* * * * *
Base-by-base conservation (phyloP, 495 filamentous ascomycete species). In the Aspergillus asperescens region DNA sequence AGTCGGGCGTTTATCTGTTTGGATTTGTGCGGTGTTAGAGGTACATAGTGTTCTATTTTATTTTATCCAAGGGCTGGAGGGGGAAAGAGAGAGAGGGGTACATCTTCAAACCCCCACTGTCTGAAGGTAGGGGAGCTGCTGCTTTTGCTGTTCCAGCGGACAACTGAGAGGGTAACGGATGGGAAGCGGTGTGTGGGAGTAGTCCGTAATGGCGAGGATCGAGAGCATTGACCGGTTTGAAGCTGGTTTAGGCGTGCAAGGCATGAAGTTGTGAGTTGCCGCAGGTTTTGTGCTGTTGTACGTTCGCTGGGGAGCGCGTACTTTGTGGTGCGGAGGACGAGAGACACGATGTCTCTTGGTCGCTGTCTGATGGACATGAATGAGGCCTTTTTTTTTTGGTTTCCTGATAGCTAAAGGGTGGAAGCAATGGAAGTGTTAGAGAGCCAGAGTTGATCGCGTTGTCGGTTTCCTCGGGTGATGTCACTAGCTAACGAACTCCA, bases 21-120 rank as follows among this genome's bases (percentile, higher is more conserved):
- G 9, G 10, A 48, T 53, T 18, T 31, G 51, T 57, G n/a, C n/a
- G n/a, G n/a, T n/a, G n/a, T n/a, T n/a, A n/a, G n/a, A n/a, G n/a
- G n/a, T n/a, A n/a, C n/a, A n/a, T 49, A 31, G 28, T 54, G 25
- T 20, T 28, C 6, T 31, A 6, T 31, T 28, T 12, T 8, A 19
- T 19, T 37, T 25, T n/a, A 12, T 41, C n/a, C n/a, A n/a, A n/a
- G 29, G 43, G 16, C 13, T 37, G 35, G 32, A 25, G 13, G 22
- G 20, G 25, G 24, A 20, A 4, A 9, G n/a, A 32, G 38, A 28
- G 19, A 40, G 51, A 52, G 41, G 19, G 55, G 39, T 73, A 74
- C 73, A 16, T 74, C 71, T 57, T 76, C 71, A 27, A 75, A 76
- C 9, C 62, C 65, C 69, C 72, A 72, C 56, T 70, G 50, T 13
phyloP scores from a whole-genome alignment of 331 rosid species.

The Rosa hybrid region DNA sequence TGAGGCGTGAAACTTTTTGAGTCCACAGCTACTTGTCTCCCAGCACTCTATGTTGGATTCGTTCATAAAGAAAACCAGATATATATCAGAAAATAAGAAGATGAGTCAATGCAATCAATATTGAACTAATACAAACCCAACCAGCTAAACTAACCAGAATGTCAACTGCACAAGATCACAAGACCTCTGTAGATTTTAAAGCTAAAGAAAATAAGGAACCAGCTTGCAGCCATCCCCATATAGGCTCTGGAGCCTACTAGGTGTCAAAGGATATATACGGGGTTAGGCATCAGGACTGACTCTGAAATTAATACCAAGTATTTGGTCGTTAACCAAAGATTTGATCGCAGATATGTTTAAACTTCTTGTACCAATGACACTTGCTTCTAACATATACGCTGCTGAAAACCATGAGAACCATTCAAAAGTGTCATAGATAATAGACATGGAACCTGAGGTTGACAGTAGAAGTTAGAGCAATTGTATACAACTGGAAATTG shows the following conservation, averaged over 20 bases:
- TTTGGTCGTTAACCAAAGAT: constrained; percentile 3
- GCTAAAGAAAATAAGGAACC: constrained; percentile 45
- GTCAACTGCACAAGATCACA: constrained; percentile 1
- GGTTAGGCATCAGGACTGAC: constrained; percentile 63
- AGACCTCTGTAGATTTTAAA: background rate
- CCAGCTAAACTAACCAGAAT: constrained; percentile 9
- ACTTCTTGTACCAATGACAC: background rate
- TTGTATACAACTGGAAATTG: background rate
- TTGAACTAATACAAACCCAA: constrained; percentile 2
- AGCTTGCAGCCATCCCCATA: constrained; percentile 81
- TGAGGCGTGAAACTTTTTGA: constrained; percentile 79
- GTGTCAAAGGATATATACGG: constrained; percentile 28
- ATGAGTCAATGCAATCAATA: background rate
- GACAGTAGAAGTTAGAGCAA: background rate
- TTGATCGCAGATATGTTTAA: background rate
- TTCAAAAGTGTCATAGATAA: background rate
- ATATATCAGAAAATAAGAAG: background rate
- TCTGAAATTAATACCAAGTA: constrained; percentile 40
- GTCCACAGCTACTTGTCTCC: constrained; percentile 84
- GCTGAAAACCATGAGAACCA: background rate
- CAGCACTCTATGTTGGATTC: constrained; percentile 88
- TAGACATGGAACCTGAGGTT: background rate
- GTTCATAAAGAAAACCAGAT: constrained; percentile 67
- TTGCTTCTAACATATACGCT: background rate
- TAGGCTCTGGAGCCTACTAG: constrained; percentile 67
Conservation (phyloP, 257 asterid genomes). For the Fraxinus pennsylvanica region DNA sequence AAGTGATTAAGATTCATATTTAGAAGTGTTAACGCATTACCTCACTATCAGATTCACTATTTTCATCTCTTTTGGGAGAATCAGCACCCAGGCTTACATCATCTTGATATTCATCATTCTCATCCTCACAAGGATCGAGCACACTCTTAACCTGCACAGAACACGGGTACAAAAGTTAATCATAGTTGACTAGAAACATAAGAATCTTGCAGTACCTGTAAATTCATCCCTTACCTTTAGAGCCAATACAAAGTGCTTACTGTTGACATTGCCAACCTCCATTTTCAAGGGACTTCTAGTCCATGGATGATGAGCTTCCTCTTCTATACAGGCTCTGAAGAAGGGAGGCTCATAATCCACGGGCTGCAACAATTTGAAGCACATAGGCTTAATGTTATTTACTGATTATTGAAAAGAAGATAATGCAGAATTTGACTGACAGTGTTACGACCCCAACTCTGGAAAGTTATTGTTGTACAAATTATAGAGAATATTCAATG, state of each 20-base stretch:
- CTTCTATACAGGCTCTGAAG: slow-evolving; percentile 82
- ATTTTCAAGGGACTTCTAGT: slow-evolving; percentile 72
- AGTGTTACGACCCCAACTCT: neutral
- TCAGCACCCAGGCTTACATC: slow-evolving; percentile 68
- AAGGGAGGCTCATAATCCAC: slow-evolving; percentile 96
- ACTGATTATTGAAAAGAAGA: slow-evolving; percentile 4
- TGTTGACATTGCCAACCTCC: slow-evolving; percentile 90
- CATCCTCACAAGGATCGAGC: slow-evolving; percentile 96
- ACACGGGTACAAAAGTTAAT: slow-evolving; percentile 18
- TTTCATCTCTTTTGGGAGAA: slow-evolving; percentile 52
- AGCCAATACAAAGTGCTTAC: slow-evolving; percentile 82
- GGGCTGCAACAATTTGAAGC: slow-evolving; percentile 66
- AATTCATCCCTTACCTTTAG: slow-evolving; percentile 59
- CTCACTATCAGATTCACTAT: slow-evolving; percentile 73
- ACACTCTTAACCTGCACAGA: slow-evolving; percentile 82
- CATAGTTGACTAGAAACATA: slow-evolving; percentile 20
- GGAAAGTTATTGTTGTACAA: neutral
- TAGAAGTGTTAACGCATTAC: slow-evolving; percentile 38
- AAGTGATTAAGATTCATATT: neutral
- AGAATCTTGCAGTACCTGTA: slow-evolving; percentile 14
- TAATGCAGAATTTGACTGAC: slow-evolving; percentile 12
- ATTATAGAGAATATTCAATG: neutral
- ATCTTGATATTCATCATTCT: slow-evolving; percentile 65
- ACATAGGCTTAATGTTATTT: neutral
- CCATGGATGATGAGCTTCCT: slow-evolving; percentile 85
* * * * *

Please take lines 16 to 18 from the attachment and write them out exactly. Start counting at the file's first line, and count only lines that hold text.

- GTCAACTGCACAAGATCACA: constrained; percentile 1
- GGTTAGGCATCAGGACTGAC: constrained; percentile 63
- AGACCTCTGTAGATTTTAAA: background rate